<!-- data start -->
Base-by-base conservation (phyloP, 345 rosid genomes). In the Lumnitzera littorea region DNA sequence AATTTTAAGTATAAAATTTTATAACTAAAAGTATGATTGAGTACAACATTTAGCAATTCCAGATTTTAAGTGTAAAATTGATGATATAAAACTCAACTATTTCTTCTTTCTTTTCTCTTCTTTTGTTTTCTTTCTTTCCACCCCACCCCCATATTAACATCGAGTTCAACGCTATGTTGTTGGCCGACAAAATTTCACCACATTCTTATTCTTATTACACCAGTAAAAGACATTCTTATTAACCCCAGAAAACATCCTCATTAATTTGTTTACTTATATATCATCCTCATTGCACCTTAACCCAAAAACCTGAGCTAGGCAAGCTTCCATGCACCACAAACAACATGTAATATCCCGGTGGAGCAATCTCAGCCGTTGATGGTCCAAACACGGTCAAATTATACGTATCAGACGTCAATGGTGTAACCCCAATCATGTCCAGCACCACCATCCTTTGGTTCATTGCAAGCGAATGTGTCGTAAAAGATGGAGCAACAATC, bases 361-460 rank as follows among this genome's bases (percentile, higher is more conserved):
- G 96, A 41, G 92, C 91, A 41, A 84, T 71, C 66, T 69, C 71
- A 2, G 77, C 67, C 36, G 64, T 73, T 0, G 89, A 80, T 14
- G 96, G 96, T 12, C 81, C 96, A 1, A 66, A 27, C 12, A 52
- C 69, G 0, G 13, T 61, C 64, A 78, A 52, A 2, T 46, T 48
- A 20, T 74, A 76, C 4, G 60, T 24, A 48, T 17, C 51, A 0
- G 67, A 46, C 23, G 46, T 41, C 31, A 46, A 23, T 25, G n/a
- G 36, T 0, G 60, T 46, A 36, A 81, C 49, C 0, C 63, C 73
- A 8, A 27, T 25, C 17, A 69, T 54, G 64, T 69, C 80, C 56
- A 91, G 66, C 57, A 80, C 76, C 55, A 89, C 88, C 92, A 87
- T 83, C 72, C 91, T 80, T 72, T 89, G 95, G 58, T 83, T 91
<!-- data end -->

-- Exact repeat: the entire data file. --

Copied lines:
Base-by-base conservation (phyloP, 345 rosid genomes). In the Lumnitzera littorea region DNA sequence AATTTTAAGTATAAAATTTTATAACTAAAAGTATGATTGAGTACAACATTTAGCAATTCCAGATTTTAAGTGTAAAATTGATGATATAAAACTCAACTATTTCTTCTTTCTTTTCTCTTCTTTTGTTTTCTTTCTTTCCACCCCACCCCCATATTAACATCGAGTTCAACGCTATGTTGTTGGCCGACAAAATTTCACCACATTCTTATTCTTATTACACCAGTAAAAGACATTCTTATTAACCCCAGAAAACATCCTCATTAATTTGTTTACTTATATATCATCCTCATTGCACCTTAACCCAAAAACCTGAGCTAGGCAAGCTTCCATGCACCACAAACAACATGTAATATCCCGGTGGAGCAATCTCAGCCGTTGATGGTCCAAACACGGTCAAATTATACGTATCAGACGTCAATGGTGTAACCCCAATCATGTCCAGCACCACCATCCTTTGGTTCATTGCAAGCGAATGTGTCGTAAAAGATGGAGCAACAATC, bases 361-460 rank as follows among this genome's bases (percentile, higher is more conserved):
- G 96, A 41, G 92, C 91, A 41, A 84, T 71, C 66, T 69, C 71
- A 2, G 77, C 67, C 36, G 64, T 73, T 0, G 89, A 80, T 14
- G 96, G 96, T 12, C 81, C 96, A 1, A 66, A 27, C 12, A 52
- C 69, G 0, G 13, T 61, C 64, A 78, A 52, A 2, T 46, T 48
- A 20, T 74, A 76, C 4, G 60, T 24, A 48, T 17, C 51, A 0
- G 67, A 46, C 23, G 46, T 41, C 31, A 46, A 23, T 25, G n/a
- G 36, T 0, G 60, T 46, A 36, A 81, C 49, C 0, C 63, C 73
- A 8, A 27, T 25, C 17, A 69, T 54, G 64, T 69, C 80, C 56
- A 91, G 66, C 57, A 80, C 76, C 55, A 89, C 88, C 92, A 87
- T 83, C 72, C 91, T 80, T 72, T 89, G 95, G 58, T 83, T 91